Thursday, October 9, 2008

Understanding innovation.

Innovation is finding a new way to do something. In a fast-changing world, the ability to continually renew, replenish and enrich our views, philosophies, values and competencies by looking outside the lines and out-of-the-box is increasingly important. In business, the goal of innovation is positive change, to make someone or something better.

Organizational innovation is creating or adopting an idea or behavior that’s new to the firm. You can look this at from the three different perspectives:

- how the organization’s structure influences innovation,

- how the organization learns and creates new knowledge,
- how the organization overcomes its inertia in radically changing business conditions.

Until the early 1990s, research on innovation focused mainly on knowledge production and learning caused by formal organizational arrangements. Since the 1990s, interest has increasingly shifted to examining informal and personal networks as effective ways for producing, storing, and disseminating knowledge. We will later describe how to use these ideas in building "communities of practice" as vehicles for interactive learning.

However, in most cases, innovation is best shaped and disseminated by the interplay of ideas among different people. Sharing and implementing new ideas is less about technology than about clarifying where information is and who knows about it, so those who want to can find it quickly. No amount of technology can force people to share ideas, electronically or otherwise, if they don't want to share them. It's up to the firm’s leadership to create the structures and the culture that encourages the movement of ideas.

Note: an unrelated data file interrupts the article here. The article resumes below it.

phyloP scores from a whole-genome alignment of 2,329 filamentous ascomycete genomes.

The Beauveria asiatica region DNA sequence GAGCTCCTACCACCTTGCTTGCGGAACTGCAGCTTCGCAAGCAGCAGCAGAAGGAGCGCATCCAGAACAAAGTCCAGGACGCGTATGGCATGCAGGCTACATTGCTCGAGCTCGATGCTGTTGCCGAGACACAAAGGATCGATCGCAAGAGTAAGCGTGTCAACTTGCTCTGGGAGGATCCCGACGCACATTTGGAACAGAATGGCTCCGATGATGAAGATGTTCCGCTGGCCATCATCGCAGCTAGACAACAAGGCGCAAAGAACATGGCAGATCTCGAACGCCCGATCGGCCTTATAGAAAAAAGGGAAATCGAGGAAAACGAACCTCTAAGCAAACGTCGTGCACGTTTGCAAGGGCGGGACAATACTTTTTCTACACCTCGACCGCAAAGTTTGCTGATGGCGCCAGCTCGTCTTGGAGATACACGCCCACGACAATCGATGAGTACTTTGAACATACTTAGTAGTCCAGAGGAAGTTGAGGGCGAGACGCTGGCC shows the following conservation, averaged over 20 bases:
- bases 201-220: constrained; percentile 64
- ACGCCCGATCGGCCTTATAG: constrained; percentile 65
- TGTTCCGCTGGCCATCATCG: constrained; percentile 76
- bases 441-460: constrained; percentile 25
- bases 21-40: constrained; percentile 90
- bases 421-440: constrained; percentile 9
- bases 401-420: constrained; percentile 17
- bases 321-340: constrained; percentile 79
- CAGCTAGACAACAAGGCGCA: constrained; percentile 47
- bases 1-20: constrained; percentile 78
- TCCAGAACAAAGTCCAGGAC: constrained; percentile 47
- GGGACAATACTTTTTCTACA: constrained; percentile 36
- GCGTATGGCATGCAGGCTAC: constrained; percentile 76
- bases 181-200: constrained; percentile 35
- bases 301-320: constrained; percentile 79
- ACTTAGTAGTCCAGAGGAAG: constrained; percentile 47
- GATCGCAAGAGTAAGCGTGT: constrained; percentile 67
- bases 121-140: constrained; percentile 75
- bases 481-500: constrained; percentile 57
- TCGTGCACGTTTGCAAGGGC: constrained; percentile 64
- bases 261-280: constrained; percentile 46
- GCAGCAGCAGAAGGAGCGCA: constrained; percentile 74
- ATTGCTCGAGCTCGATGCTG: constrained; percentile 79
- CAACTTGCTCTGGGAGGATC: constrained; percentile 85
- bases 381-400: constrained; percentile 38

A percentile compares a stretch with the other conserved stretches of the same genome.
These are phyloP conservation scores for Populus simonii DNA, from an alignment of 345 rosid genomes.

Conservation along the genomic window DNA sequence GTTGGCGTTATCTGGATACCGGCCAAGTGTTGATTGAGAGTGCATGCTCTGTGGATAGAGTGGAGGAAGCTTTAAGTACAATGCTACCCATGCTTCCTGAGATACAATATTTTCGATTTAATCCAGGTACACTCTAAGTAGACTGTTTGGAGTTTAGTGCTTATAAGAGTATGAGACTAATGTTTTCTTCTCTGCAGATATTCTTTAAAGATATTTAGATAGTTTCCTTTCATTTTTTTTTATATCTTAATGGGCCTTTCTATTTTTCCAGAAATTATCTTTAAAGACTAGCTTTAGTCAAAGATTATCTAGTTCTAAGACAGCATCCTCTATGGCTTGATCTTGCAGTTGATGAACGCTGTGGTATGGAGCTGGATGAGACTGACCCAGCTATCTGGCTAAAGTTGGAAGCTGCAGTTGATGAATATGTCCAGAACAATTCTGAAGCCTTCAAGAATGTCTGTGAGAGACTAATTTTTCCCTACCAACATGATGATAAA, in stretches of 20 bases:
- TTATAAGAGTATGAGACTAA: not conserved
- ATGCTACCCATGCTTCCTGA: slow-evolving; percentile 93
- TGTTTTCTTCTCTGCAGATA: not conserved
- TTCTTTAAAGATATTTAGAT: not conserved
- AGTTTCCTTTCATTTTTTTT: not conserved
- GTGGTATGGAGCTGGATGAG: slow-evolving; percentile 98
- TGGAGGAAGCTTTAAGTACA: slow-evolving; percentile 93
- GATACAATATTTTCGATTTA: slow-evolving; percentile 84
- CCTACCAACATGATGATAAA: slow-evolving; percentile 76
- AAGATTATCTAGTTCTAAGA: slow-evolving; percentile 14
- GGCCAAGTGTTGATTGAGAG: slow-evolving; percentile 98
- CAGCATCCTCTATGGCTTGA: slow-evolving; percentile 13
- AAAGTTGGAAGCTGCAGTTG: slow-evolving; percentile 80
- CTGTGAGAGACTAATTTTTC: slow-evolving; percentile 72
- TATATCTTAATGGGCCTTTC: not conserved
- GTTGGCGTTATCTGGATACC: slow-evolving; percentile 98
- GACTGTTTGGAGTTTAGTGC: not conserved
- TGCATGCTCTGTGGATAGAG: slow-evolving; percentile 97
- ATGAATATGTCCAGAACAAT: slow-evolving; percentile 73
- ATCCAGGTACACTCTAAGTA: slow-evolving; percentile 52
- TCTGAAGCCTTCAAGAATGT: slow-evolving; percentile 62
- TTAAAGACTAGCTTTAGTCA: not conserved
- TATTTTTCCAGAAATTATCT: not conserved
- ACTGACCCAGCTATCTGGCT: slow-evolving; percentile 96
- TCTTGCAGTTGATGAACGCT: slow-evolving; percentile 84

What happens to defeat the spread of ideas in a typical company?

- Success often leads to arrogance and stagnation.

- Larger organizations often find it difficult to successfully make small investments. At one firm I know, it was impossible to invest $20K to automate a simple routine process although the manager could sign off herself on $20K overtime for a single weekend. Investments had to be a million dollars or more just to get heard.

- The firm's culture becomes inwardly focused, with elaborate, slow-moving procedures for resolving issues through consensus. There's a sense of entitlement on the part of some employees to guaranteed jobs without a quid pro quo. There's a preoccupation with internal procedures rather than an understanding of the changing marketplace.

Other ways that ideas are stopped from spreading include:
· People are afraid of losing credit for their ideas.
· They're afraid of not being indispensable any more if their unique knowledge and
talents are shared with others.
· They believe that sharing ideas will create jealousy or resentment.
· They don’t know how to find others with relevant ideas.
· They don't know that anyone else has the information they're looking for.
· They believe that only people in their own inner circle have ideas worth pursuing.
· Stove-piped organizations discourage contact with others outside their own business
units, departments or functions.
· Their assignments don’t put them in regular contact with other people.
· They can’t spare the time it takes to share ideas, especially if it appears there’s
no immediate need to do this.
· They dislike the leadership or the goals of the organization.
· Inertia is the first law of all organizations.

Next week, I’ll write about how to avoid these conditions in designing more innovative organizations. But first, tomorrow is poetry day!

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